Each day most of us unconsciously question ourselves whether we should serve or be served. We are seldom aware of this dialogue, but our thought patterns and actions reveal what lingers in our hearts. We regularly affirm our commitment to service. Here at FPU our mission includes the language of preparing students for “leadership and service.” In this environment we usually define leadership as an act of service. So, it is easy for us to assume that we have a service-oriented work culture. But do we ever ask ourselves the motivation for our activities? Even those which we identify as service. No one can read our minds or discern our hearts, but if we are honest, our motives for service are not always pure.
Jesus makes it clear that he came to serve and not to be served. Given our natural inclination to protect personal rights and avoid the inconvenient as well as the longing to be acknowledged and praised, we naturally lean toward self-seeking service. Are we not amazed that the one who created us all would lower himself to serve that which he created? This expression of God’s love for us encourages us to share this love with others. Jesus’ commission to his disciples was “to love in the same way that he loved them (John 15:12).” His expectations of us is to love or serve as we have been served.
Several months ago I shared a story of our experience in Pakistan concerning the person we hired to serve as a cook in our home. One day he noticed me cleaning the dust from my shoes before heading off to work. He was appalled that I would stoop to clean my own shoes, and immediately wrestled them from me to complete the task. Later that day my wife and I noticed him sitting under a tree cleaning all my shoes so that I would not attempt to clean them again. This was not part of his responsibility, but he served out of gratefulness for a job that helped him to literally feed his family. Each day he served with joy, finding tasks that were not expected or asked of him. His service became an expression of his appreciation for the opportunity to work.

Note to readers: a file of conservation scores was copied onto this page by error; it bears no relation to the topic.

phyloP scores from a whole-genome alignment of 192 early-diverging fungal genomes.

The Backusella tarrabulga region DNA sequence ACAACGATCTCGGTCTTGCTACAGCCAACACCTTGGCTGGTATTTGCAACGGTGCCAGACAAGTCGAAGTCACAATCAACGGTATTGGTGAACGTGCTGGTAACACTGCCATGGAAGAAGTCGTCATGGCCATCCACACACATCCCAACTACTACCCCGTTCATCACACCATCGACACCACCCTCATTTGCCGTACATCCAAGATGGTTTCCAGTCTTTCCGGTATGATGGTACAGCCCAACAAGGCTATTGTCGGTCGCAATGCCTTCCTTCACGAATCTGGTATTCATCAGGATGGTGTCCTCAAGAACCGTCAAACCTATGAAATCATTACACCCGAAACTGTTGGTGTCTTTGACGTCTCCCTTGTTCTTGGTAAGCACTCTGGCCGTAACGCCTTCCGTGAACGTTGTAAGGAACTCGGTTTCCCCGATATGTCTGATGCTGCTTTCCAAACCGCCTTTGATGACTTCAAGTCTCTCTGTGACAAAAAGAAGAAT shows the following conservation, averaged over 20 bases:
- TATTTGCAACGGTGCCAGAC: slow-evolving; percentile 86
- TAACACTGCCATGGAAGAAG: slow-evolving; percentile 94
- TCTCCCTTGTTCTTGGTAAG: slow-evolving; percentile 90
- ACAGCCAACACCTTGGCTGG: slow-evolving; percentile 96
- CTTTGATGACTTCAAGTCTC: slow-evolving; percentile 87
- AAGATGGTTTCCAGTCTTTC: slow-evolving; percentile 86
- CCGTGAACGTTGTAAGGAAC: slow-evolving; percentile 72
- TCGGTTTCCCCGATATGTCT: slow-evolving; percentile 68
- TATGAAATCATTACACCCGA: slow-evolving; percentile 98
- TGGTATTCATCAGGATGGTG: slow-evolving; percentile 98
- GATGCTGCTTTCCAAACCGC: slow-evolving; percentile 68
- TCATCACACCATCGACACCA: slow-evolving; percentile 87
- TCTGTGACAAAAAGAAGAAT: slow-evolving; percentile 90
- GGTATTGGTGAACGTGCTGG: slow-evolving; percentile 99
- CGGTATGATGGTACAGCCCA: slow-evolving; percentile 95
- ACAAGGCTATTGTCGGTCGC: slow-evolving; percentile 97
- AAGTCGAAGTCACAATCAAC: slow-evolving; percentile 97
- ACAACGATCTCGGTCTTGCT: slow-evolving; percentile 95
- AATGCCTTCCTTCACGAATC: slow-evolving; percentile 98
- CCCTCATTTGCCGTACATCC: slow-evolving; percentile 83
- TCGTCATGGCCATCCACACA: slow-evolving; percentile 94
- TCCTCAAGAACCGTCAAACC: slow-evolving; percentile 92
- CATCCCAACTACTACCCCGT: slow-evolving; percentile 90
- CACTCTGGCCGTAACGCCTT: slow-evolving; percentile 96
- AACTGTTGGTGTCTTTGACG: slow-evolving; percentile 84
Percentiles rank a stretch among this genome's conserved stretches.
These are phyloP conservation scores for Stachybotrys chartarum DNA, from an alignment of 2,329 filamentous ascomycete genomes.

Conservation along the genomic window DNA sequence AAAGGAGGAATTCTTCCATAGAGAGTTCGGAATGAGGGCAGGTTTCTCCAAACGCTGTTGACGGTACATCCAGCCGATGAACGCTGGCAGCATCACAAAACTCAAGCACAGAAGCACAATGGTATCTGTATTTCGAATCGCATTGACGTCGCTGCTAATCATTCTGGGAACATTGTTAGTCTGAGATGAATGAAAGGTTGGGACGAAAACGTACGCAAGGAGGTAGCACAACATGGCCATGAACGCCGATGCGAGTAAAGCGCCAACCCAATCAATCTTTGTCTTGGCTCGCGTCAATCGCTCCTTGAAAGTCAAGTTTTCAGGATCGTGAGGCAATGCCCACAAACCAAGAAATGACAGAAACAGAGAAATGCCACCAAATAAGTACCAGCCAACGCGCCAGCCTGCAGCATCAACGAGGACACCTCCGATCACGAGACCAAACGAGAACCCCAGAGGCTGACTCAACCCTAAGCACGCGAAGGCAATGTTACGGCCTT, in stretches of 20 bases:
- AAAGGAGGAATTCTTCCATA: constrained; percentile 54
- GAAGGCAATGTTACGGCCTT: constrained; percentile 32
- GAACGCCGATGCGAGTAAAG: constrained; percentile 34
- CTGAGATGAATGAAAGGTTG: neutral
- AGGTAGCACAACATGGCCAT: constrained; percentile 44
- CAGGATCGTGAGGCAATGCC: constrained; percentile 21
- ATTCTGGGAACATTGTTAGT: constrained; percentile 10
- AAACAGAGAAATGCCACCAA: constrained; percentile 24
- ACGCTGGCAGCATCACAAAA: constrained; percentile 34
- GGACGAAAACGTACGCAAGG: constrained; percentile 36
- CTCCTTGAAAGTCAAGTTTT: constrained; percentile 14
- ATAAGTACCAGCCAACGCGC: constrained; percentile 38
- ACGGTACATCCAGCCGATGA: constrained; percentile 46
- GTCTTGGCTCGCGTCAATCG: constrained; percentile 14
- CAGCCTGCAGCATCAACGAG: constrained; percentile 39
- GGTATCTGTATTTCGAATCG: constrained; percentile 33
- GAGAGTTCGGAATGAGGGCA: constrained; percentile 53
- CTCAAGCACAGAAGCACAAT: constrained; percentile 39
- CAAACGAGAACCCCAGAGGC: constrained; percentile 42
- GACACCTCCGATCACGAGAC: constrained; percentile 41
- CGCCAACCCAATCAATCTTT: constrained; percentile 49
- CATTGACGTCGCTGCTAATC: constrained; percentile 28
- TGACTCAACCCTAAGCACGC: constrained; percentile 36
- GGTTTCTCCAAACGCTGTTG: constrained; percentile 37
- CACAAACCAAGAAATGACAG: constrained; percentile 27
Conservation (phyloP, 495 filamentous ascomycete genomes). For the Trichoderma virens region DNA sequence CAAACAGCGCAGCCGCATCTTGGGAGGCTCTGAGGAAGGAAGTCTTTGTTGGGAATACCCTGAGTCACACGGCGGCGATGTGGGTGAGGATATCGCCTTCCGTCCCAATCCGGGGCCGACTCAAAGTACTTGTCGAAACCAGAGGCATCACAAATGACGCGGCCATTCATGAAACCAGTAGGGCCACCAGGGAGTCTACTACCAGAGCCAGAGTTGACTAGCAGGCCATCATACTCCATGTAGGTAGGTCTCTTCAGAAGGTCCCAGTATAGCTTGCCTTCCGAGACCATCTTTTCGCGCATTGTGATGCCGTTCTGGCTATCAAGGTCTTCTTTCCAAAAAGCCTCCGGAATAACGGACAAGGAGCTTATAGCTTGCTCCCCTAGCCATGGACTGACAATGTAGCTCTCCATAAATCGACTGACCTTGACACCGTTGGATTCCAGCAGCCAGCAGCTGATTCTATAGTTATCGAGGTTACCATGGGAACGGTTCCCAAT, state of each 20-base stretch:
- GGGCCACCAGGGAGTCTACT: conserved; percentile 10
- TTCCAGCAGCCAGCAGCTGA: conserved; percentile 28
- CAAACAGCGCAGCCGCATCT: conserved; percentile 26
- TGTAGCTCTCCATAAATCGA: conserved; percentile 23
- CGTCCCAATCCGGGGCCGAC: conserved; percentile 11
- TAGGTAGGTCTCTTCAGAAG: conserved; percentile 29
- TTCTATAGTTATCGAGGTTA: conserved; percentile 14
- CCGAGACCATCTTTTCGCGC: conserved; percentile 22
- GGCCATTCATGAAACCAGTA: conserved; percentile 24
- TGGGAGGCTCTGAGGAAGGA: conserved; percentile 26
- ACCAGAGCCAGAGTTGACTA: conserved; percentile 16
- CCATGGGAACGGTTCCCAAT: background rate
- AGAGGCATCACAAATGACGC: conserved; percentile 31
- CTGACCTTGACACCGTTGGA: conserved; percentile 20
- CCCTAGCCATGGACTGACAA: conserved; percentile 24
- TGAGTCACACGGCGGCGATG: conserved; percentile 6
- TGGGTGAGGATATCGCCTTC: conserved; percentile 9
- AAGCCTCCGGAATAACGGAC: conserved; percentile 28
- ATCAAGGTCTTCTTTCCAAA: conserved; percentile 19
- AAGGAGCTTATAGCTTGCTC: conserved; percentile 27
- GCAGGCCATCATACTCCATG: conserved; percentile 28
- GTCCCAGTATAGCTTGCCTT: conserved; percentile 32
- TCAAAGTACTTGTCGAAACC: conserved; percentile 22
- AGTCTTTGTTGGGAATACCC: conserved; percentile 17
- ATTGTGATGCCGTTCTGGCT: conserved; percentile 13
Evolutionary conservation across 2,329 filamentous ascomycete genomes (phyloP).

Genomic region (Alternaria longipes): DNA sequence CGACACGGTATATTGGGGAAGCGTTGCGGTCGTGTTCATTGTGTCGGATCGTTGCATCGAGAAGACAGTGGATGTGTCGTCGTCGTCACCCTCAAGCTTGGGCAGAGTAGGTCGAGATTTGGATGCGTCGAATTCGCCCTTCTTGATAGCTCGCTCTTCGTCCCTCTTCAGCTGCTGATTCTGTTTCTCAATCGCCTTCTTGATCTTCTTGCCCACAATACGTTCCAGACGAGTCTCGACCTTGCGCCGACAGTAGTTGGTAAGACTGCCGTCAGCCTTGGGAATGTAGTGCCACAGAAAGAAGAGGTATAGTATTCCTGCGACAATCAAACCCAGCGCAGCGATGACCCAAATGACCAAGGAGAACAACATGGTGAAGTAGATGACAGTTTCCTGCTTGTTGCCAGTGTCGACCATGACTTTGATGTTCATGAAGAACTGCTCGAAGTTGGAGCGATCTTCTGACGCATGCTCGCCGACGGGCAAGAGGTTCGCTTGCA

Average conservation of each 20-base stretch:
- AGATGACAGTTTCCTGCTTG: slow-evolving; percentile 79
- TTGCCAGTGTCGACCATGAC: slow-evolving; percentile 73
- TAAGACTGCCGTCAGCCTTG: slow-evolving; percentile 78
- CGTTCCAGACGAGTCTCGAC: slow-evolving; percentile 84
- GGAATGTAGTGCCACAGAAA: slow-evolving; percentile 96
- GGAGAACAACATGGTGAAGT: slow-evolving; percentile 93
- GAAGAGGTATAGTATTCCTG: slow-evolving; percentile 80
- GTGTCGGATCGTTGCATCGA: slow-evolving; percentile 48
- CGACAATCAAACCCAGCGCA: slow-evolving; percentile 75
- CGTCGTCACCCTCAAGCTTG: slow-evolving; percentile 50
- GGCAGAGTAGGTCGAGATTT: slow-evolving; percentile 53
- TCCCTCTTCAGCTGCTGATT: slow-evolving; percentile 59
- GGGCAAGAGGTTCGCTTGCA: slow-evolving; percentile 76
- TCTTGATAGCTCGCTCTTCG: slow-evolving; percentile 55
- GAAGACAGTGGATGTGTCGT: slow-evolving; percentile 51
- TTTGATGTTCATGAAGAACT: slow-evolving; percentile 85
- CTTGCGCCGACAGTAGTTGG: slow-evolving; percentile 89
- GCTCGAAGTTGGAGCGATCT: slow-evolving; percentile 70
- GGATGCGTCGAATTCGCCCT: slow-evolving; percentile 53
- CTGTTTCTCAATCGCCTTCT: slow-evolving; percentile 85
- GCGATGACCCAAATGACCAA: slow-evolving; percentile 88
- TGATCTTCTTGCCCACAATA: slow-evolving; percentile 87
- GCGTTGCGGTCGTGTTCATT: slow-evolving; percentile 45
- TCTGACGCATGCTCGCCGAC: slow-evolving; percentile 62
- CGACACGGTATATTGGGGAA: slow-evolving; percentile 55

The young man modeled for me the joy of service which comes as we reflect on the goodness of God and his gift to us as children of the kingdom. Some days we are intentional about going out of our way and remind ourselves that our work is not about us, but about our students, our colleagues and the Central Valley. We educate, mentor, model and manage our time as an expression of love for God and our neighbors.
Some of the feedback we received from the “envisioning forums” in which many of you participated were ideas for a campus service day, and a corporate beautification effort. The president’s council discussed these possibilities and thought this summer would be a good opportunity to model corporate service through a campuswide beautification initiative. We have consulted with members of our maintenance staff, who suggested several projects that complement their work in preparing for students in the fall. We have decided to dedicate a Friday morning towards these efforts, which will end with lunch. An announcement will be made in the coming weeks as to the best date. We will list the projects for sign-up and request that departments who have additional ideas for beautification of interior or exterior spaces to submit them to the president’s office. These will be vetted with our maintenance staff before a full list is posted for sign-up.
This is a small way we can serve our new students and parents as they arrive on campus this fall. Our regional campuses are encouraged to participate with projects that will enhance those environments. We will send a message through the Squawk Box. Alumni and friends of the university are welcome to join us in this half-day of service.
Mother Theresa once said: “We can’t all do great things, but we can do small things with great love.” Let’s find the small things to include in our daily routines to remind us that we are here to serve and not to be served.